Thursday, October 24, 2019

Six Quick Takes from Today's Results of Maharashtra and Haryana

Results Have Thrown Up Some Trends (Courtesy Indian Express)

1. People are really upset on the issue of jobs. They won't vote for others, but they sat out on BJP. Hence the reduction in the vote share also can be seen compared to even last Vidhan Sabha elections. Many people have tried to cash upon it, but with limited success.

2. Caste factor wasn't entirely a problem, since voteshares haven't swung as much compared to the previous assembly elections. Sena and NCP don't get any more or less than each other. Clearly the vote shares haven't entirely changed for the smaller ones. BJP won more seats frankly last time because Sena caused four way fights. Similarly in Haryana, while Congress did gain compare to 2014, the real loss was for OP Chautala's INLD, which bled votes to everyone else.

3. Miracle leader Mr. Fadnavis should be credited to have managed three digit seats in Maharashtra despite two way fight this time. However, some of his wife's shenanigans have certainly not been appreciated.

4. Mr. Khattar deserves accolades just as much. Pre 2014 there was no party, just 4 seats for BJP. 2014 was won by Mr. Modi; 2019 saw Mr Khattar make BJP Haryana's single largest party.

5. Jats are for some more time going to remain out of the power game. They tried tactical voting but it clearly didn't work. Similarly, Marathas are in the fray but their Chief Minister aspiration isn't going to get resolved any time soon. Some level of caste polarization has happened within the states which cannot be ignored socially.

6. Agri distress is a serious challenge not getting resolved despite efforts. This issue will continue to haunt BJP like this in other states that have major farming communities.

Wednesday, October 16, 2019

Why the Rama Mandir Matters to Me



As the arguments come to a close and a judgment is given, I cannot but marvel how defeatist I feel about the entire subject of the Rama Janmabhoomi dispute. That the word dispute is attached to something that archaeological and historical references prove beyond doubt is beyond my comprehension. Even with mountains of evidence, I have to prove that my deity, my Bhagavana was born there, at that very spot, where a building was repurposed to use the liberal and Marxist historian lexicography, to become a symbol of power, of slavery, which continued to rankle people even after coming down.
I do not have anything new to say, I guess, to add to the importance of the Rama Mandir. It is NOT (emphasis added) a political issue for the likes of me. It is a civilizational issue, one that literally goes to define who I am. Whatever may be the geography internally, that temple is a mark of my identity as a Hindu, whose ethos has long been lost somewhere. Fightbacks and heroics of the battle hardened ancestors of our land are innumerable; yet, the fact that we tried unsuccessfully to get back what we really had has always had a demotivating effect. Much like the ‘nothing can change’ attitude that many of us carry, despite learning (or not learning) from our own history and Dharma how one should never give up, whatever be the circumstances faced. Karmanye vadhikaraste, Sri Krishna, Rama in another birth, had directed Arjuna in the Kurukshetra, and yet, in this Kurukshetra, we felt cheated, humiliated, defeated all the time – sometimes by our own, other times by the unknown.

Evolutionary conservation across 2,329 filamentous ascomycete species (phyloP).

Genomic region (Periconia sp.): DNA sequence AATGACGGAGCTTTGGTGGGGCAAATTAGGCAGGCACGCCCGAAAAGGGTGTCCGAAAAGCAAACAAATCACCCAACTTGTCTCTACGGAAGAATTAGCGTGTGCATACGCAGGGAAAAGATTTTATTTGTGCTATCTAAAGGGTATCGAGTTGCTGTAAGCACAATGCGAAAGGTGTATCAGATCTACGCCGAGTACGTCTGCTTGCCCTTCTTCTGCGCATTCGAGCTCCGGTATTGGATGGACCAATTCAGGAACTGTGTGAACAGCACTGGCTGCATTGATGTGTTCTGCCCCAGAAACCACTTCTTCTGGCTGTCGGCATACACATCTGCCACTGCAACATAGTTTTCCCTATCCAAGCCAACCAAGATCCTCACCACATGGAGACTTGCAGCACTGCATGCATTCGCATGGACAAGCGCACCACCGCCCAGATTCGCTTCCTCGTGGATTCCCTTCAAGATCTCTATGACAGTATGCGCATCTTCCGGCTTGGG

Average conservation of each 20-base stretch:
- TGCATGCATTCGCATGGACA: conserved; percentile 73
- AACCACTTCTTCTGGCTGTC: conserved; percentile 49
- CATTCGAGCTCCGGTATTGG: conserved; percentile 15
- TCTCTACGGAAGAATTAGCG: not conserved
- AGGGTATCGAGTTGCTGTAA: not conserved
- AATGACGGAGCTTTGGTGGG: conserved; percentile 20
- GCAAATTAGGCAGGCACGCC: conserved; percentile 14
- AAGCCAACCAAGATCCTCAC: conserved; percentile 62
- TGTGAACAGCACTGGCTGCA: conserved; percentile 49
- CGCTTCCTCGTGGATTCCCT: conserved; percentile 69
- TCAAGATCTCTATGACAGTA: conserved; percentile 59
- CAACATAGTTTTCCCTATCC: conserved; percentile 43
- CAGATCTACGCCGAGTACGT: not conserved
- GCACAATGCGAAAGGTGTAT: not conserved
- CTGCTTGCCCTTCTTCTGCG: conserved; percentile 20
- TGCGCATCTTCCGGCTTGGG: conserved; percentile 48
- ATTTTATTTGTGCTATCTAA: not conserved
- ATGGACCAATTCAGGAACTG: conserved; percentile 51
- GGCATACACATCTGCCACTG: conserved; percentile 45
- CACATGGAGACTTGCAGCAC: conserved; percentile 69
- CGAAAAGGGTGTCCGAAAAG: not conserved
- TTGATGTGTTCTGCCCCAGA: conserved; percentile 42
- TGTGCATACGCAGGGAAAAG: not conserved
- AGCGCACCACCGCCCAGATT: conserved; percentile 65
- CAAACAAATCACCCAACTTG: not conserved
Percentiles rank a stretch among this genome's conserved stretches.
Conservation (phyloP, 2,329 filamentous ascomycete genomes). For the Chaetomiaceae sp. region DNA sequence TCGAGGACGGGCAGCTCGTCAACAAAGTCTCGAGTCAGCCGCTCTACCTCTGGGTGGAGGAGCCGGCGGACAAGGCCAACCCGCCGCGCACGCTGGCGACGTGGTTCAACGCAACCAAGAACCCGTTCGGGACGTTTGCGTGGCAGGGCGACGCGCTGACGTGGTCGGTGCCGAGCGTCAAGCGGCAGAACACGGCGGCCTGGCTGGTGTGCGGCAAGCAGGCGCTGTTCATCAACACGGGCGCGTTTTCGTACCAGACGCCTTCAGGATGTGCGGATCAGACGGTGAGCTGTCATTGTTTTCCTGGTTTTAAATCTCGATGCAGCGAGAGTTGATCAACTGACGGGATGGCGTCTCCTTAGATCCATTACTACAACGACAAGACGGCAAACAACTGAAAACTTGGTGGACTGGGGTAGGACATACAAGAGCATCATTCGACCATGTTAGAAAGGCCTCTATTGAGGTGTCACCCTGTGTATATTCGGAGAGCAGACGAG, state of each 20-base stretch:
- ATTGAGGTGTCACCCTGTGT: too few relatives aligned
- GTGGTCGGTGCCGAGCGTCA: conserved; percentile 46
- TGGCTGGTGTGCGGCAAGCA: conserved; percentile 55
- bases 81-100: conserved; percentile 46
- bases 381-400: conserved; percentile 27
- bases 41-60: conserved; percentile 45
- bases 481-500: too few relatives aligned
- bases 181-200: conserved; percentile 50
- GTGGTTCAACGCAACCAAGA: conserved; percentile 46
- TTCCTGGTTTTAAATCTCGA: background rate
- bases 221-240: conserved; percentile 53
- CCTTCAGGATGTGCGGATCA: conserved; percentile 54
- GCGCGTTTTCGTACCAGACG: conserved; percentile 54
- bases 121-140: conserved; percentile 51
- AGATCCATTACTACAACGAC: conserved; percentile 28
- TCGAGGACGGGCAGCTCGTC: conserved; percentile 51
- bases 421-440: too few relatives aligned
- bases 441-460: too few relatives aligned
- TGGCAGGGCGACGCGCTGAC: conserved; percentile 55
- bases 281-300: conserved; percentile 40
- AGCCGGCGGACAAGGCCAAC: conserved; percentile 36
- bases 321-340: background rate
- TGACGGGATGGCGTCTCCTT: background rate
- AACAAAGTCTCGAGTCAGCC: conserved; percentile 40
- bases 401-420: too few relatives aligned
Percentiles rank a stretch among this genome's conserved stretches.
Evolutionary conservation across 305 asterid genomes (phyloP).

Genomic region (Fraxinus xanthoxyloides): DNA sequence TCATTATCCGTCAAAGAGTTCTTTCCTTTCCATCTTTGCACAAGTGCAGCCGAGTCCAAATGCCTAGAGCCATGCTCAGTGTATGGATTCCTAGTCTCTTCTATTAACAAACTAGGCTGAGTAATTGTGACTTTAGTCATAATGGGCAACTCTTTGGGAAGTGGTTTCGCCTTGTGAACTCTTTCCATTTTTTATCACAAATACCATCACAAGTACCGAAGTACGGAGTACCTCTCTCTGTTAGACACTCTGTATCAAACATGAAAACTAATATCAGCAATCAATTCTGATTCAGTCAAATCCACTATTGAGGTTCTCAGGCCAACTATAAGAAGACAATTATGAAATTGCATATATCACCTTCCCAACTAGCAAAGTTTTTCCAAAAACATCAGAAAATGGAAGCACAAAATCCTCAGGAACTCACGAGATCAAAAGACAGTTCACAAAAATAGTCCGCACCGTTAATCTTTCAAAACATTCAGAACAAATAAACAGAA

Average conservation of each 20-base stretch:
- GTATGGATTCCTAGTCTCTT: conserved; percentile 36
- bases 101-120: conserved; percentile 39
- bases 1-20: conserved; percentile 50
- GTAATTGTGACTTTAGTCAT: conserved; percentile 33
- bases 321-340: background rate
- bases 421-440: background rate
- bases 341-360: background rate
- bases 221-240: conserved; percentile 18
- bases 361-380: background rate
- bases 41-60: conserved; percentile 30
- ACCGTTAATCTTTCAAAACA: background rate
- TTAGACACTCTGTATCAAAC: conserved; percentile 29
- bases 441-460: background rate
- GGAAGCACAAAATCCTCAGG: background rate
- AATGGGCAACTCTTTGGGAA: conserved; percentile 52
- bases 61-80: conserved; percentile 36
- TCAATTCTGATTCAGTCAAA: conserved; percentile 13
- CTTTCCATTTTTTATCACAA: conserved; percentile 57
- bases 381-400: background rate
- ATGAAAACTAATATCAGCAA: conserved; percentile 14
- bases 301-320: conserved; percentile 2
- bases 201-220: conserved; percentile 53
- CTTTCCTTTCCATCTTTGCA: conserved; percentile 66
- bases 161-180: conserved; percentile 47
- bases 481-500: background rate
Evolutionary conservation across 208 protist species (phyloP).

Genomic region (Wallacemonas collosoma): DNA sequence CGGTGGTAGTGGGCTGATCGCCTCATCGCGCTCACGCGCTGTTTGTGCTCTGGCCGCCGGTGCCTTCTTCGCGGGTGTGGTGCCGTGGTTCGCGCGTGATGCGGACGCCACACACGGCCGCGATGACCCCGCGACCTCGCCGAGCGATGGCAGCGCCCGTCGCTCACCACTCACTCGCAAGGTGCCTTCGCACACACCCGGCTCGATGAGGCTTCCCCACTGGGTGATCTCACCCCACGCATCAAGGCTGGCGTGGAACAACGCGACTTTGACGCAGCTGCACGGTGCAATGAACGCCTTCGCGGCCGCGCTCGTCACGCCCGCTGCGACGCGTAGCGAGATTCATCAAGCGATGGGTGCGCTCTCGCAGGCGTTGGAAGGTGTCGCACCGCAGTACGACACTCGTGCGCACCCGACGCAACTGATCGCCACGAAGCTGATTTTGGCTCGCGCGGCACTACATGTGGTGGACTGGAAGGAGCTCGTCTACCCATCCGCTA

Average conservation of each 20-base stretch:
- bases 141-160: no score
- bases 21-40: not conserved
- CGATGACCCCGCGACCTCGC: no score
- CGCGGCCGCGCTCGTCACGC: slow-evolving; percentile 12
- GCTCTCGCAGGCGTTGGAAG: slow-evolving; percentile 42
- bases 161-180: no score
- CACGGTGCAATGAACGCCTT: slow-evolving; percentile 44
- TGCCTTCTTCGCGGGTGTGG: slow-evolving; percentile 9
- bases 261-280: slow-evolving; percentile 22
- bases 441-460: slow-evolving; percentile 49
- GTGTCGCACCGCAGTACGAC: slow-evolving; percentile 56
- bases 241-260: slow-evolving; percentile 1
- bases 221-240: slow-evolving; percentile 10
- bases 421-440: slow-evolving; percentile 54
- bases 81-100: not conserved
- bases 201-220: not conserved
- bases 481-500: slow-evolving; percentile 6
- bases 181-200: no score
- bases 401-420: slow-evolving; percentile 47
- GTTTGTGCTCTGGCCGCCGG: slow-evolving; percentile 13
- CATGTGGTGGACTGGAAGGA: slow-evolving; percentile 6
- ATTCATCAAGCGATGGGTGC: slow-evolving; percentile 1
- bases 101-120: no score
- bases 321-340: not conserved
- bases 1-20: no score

There is nothing new when I say that Rama is a matter of faith for many like me. He is that paragon of virtue who never lost his way on the path of Dharma, come what may. No, I cannot be Rama, for I do not have the ability to find out opportunity in adversity for fulfilling the uddeshya of my life. But it cannot be emphasized enough that his life is not just a kavya for me; it is a guide, a darsana on behaving in line with Dharma. He looks over us, as we consider him our very own, a figure that protects us all, even in the darkest of times. Guiding us through the turbulence and the muck of stagnation, he has been a beacon, of oneness, of hope for those who had nearly forgotten what it means to have an identity that is not cloaked in shame and is not drowning in the filth of depression, of chaos, of depravity. He is a symbol of that ideal society that we want – where no one has a reason to complain, and where everyone is committed to the path of Dharma.
Rama for us is that name which, as Hanuman had shown, is bigger than Rama itself, guiding us through this world and into the afterlife, towards mukti, freeing us from our Karmic connections. Rama is that son that we can never be, who for his mother’s happiness gave up all without batting an eyelid. He is the ruler we all want, who kept his own subjects way above him, and ensured that there was never a reason for suspicion, for worry and for doubting. Rama for us is that warrior who did not hesitate to take on evil, however mighty and daunting it may seem, and see to its just end. Rama for us is that scion of a lineage which starts with Ikshvaku, and has the likes of Shibi and Bhagiratha, who teach us what sacrifice and perseverance for Dharma are all about, and in whose footsteps a worthy descendant came.